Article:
MRIs Find Breast Cancers Missed By Mammograms

Mammograms are the gold standard in breast cancer detection, but that doesn’t mean this form of imaging is perfect. In fact, a recent study shed light on how MRIs are actually able to catch breast cancers that standard mammograms may miss.

To providing insights into the benefits of MRI in detecting additional breast cancers, researchers recently looked at records from more than 2,000 patients. The patients had all been recently diagnosed with breast cancer and had undergone biopsies after a preoperative MRI. About 14 percent of those patients had additional cancer that was found only during the MRI. A total of 26 percent of those patients were found to have cancer in a different part of the breast than the initial diagnosis. In many cases, the lesions were larger than the original cancer found.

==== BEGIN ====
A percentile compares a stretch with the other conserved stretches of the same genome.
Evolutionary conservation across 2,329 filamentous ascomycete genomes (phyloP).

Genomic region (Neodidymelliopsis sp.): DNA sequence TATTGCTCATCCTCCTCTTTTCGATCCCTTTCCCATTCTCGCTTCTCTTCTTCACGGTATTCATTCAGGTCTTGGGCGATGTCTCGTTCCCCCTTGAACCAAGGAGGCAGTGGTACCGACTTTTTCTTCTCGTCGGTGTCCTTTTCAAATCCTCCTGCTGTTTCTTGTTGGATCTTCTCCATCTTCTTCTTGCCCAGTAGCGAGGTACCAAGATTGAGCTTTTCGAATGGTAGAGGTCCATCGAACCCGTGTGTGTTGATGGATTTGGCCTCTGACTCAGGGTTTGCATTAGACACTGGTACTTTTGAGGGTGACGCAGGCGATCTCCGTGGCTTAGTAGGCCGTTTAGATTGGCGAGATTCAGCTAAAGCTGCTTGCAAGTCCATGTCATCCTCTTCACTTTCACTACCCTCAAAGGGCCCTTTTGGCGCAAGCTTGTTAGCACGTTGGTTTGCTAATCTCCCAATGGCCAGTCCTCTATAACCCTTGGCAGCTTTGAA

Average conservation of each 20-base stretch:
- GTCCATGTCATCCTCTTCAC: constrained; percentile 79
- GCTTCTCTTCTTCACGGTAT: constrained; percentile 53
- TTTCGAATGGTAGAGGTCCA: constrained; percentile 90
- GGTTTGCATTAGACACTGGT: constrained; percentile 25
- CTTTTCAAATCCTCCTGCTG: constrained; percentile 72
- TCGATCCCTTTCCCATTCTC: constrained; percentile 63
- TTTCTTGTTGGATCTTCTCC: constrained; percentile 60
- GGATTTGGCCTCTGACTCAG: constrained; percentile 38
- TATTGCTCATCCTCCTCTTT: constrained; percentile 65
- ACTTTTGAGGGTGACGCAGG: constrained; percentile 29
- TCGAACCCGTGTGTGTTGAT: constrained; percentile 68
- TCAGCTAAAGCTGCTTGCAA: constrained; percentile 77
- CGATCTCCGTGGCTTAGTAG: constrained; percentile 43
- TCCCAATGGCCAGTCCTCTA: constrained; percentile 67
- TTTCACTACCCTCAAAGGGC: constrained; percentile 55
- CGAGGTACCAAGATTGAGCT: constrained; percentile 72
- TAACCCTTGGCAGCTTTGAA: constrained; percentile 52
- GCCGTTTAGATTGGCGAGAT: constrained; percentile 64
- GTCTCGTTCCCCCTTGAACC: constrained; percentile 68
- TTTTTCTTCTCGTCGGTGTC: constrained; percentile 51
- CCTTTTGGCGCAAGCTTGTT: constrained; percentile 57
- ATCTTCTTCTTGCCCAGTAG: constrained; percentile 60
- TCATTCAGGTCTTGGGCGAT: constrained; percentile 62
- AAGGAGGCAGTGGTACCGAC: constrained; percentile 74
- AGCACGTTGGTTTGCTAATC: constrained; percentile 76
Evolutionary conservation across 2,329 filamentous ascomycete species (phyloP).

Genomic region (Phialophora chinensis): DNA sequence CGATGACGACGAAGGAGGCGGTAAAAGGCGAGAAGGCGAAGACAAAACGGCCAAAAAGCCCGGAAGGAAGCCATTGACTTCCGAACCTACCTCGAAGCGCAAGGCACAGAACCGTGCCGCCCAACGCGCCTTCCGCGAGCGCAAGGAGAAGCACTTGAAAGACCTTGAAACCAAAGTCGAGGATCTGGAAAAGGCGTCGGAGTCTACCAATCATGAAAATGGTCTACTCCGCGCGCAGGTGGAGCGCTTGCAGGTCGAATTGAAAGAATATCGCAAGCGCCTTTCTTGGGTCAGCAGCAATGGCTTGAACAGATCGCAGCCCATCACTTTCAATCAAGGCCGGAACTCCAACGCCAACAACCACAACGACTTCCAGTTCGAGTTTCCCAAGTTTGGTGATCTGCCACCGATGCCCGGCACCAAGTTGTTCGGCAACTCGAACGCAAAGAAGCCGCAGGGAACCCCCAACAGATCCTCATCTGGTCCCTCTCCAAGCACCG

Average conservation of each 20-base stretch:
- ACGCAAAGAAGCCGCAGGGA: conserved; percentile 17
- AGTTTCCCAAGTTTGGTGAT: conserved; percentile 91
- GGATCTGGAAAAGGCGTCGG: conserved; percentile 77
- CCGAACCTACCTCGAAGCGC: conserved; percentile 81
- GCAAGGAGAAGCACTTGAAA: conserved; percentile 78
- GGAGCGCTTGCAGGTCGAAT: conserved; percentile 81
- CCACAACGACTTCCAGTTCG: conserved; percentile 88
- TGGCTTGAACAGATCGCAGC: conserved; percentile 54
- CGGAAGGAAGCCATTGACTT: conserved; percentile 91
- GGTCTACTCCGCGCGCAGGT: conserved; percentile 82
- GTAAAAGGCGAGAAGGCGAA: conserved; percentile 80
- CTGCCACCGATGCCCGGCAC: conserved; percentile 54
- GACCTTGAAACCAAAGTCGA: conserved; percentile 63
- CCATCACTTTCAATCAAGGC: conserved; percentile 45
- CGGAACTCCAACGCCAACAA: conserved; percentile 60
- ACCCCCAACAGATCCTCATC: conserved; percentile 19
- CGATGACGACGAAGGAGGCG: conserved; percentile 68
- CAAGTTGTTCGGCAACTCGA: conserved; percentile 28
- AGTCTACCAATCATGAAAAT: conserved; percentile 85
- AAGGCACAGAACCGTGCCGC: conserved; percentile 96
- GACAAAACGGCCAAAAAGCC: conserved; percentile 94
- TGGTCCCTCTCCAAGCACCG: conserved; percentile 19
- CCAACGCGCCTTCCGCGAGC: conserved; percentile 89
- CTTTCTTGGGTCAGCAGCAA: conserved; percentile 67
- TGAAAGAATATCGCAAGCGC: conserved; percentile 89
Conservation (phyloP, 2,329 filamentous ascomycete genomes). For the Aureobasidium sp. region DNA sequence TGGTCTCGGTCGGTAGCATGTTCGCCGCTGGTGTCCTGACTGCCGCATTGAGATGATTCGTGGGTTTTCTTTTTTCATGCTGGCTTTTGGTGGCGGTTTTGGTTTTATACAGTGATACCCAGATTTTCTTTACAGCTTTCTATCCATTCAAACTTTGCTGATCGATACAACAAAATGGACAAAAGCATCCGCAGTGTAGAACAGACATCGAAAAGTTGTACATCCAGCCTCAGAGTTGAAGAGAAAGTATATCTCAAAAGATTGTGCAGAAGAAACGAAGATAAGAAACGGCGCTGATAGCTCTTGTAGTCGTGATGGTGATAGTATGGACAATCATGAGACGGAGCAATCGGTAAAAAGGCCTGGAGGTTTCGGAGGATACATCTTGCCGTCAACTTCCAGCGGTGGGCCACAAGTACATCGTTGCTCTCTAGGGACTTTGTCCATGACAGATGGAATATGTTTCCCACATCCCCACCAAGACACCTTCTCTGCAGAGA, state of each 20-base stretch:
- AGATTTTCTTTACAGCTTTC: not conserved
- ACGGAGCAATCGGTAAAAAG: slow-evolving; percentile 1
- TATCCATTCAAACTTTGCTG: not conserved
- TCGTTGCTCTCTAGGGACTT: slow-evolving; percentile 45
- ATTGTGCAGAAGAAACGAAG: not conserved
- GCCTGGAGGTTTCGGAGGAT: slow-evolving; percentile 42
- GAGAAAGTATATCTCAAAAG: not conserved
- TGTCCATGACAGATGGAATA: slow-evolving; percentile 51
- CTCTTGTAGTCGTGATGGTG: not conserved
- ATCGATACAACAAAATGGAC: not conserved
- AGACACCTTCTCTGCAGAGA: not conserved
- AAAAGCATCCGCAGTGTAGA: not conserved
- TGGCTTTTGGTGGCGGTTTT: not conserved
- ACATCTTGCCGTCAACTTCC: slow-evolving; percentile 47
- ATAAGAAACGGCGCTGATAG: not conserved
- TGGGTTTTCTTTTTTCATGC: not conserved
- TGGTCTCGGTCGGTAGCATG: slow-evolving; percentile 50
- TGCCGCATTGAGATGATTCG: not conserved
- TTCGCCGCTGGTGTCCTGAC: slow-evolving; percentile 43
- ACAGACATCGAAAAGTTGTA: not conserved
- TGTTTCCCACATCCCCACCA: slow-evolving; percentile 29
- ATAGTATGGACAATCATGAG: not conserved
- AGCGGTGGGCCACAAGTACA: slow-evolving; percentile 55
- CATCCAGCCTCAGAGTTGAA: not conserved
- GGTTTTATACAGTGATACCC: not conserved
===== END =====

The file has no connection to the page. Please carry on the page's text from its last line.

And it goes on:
While the full implications of the study are not yet known, the results support the use of MRIs in some case to vet findings of a mammogram. In some cases, the MRI findings may very well alter planned treatments for a previously diagnosed breast cancer patient. While offering greater insights into the severity of the disease, MRIs may direct clinicians to previously unseen and potentially more dangerous tumors.

An estimated 250,000 American women will be diagnosed with invasive breast cancer this year. About 40,000 women will die from the disease. Early detection is critical for helping doctors lay out a treatment plan that may very well stop the cancer in its tracks.

Women of all ages are urged to discuss their breast cancer risks with their healthcare providers. Routine breast exams are recommended in adulthood with mammograms generally starting around the age of 50. Women diagnosed with the disease are also urged to talk with their doctors about additional screening and proposed treatments so they can make informed decisions after weighing the potential benefits versus risks.

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